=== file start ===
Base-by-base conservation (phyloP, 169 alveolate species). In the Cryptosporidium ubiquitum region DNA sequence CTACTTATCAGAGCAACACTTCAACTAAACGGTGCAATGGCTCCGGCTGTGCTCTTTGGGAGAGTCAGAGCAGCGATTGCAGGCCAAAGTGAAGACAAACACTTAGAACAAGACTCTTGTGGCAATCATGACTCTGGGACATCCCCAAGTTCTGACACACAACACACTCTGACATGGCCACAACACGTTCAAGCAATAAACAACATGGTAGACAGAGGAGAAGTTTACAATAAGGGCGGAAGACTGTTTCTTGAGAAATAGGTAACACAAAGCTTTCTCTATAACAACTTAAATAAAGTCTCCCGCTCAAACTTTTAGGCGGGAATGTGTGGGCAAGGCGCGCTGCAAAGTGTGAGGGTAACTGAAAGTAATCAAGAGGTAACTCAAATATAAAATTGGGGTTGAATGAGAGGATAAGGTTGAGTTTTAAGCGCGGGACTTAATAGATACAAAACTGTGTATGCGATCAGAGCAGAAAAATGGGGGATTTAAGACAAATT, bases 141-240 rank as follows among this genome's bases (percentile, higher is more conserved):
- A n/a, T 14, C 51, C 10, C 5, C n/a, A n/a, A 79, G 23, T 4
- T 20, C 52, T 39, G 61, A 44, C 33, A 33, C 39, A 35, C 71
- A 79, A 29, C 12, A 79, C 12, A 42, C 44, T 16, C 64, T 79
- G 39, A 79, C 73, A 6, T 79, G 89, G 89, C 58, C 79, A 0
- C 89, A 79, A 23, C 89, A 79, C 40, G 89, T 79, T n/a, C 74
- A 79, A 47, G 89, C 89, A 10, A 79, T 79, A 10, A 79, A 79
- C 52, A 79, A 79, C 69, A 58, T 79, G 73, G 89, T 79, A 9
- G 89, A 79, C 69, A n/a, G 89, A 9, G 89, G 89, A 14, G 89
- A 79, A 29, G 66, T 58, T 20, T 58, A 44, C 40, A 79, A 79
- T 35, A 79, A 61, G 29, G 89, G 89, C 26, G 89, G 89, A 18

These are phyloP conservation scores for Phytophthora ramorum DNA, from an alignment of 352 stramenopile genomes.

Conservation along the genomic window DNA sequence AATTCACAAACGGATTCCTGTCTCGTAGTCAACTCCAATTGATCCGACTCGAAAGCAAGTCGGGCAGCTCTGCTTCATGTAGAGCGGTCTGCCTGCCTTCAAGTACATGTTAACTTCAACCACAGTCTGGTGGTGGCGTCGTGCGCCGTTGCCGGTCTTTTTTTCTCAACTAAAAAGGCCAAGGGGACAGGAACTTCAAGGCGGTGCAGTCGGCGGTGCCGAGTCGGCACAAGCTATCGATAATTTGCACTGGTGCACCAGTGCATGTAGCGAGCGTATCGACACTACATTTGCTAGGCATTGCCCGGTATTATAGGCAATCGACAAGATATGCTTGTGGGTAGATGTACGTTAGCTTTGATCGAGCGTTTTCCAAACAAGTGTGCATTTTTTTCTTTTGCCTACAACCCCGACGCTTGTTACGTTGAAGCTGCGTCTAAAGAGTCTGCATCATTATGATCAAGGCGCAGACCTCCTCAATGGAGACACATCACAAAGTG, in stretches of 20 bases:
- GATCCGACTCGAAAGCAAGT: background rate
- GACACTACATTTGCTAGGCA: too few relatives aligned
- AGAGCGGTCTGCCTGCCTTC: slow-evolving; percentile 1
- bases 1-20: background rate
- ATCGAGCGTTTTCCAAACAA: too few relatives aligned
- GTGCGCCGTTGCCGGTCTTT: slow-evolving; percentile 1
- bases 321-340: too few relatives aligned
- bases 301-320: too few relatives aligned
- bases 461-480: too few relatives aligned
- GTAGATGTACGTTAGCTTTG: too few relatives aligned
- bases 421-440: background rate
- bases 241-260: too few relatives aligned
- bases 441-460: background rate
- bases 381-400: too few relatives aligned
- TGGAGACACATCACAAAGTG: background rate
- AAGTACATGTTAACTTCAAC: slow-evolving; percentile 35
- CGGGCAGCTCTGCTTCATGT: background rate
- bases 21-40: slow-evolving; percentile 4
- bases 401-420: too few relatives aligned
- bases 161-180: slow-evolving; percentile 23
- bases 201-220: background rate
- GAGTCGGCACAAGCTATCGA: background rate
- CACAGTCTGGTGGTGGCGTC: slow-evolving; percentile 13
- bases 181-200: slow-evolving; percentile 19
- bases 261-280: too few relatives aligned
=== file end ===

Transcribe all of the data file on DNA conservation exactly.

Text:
Base-by-base conservation (phyloP, 169 alveolate species). In the Cryptosporidium ubiquitum region DNA sequence CTACTTATCAGAGCAACACTTCAACTAAACGGTGCAATGGCTCCGGCTGTGCTCTTTGGGAGAGTCAGAGCAGCGATTGCAGGCCAAAGTGAAGACAAACACTTAGAACAAGACTCTTGTGGCAATCATGACTCTGGGACATCCCCAAGTTCTGACACACAACACACTCTGACATGGCCACAACACGTTCAAGCAATAAACAACATGGTAGACAGAGGAGAAGTTTACAATAAGGGCGGAAGACTGTTTCTTGAGAAATAGGTAACACAAAGCTTTCTCTATAACAACTTAAATAAAGTCTCCCGCTCAAACTTTTAGGCGGGAATGTGTGGGCAAGGCGCGCTGCAAAGTGTGAGGGTAACTGAAAGTAATCAAGAGGTAACTCAAATATAAAATTGGGGTTGAATGAGAGGATAAGGTTGAGTTTTAAGCGCGGGACTTAATAGATACAAAACTGTGTATGCGATCAGAGCAGAAAAATGGGGGATTTAAGACAAATT, bases 141-240 rank as follows among this genome's bases (percentile, higher is more conserved):
- A n/a, T 14, C 51, C 10, C 5, C n/a, A n/a, A 79, G 23, T 4
- T 20, C 52, T 39, G 61, A 44, C 33, A 33, C 39, A 35, C 71
- A 79, A 29, C 12, A 79, C 12, A 42, C 44, T 16, C 64, T 79
- G 39, A 79, C 73, A 6, T 79, G 89, G 89, C 58, C 79, A 0
- C 89, A 79, A 23, C 89, A 79, C 40, G 89, T 79, T n/a, C 74
- A 79, A 47, G 89, C 89, A 10, A 79, T 79, A 10, A 79, A 79
- C 52, A 79, A 79, C 69, A 58, T 79, G 73, G 89, T 79, A 9
- G 89, A 79, C 69, A n/a, G 89, A 9, G 89, G 89, A 14, G 89
- A 79, A 29, G 66, T 58, T 20, T 58, A 44, C 40, A 79, A 79
- T 35, A 79, A 61, G 29, G 89, G 89, C 26, G 89, G 89, A 18

These are phyloP conservation scores for Phytophthora ramorum DNA, from an alignment of 352 stramenopile genomes.

Conservation along the genomic window DNA sequence AATTCACAAACGGATTCCTGTCTCGTAGTCAACTCCAATTGATCCGACTCGAAAGCAAGTCGGGCAGCTCTGCTTCATGTAGAGCGGTCTGCCTGCCTTCAAGTACATGTTAACTTCAACCACAGTCTGGTGGTGGCGTCGTGCGCCGTTGCCGGTCTTTTTTTCTCAACTAAAAAGGCCAAGGGGACAGGAACTTCAAGGCGGTGCAGTCGGCGGTGCCGAGTCGGCACAAGCTATCGATAATTTGCACTGGTGCACCAGTGCATGTAGCGAGCGTATCGACACTACATTTGCTAGGCATTGCCCGGTATTATAGGCAATCGACAAGATATGCTTGTGGGTAGATGTACGTTAGCTTTGATCGAGCGTTTTCCAAACAAGTGTGCATTTTTTTCTTTTGCCTACAACCCCGACGCTTGTTACGTTGAAGCTGCGTCTAAAGAGTCTGCATCATTATGATCAAGGCGCAGACCTCCTCAATGGAGACACATCACAAAGTG, in stretches of 20 bases:
- GATCCGACTCGAAAGCAAGT: background rate
- GACACTACATTTGCTAGGCA: too few relatives aligned
- AGAGCGGTCTGCCTGCCTTC: slow-evolving; percentile 1
- bases 1-20: background rate
- ATCGAGCGTTTTCCAAACAA: too few relatives aligned
- GTGCGCCGTTGCCGGTCTTT: slow-evolving; percentile 1
- bases 321-340: too few relatives aligned
- bases 301-320: too few relatives aligned
- bases 461-480: too few relatives aligned
- GTAGATGTACGTTAGCTTTG: too few relatives aligned
- bases 421-440: background rate
- bases 241-260: too few relatives aligned
- bases 441-460: background rate
- bases 381-400: too few relatives aligned
- TGGAGACACATCACAAAGTG: background rate
- AAGTACATGTTAACTTCAAC: slow-evolving; percentile 35
- CGGGCAGCTCTGCTTCATGT: background rate
- bases 21-40: slow-evolving; percentile 4
- bases 401-420: too few relatives aligned
- bases 161-180: slow-evolving; percentile 23
- bases 201-220: background rate
- GAGTCGGCACAAGCTATCGA: background rate
- CACAGTCTGGTGGTGGCGTC: slow-evolving; percentile 13
- bases 181-200: slow-evolving; percentile 19
- bases 261-280: too few relatives aligned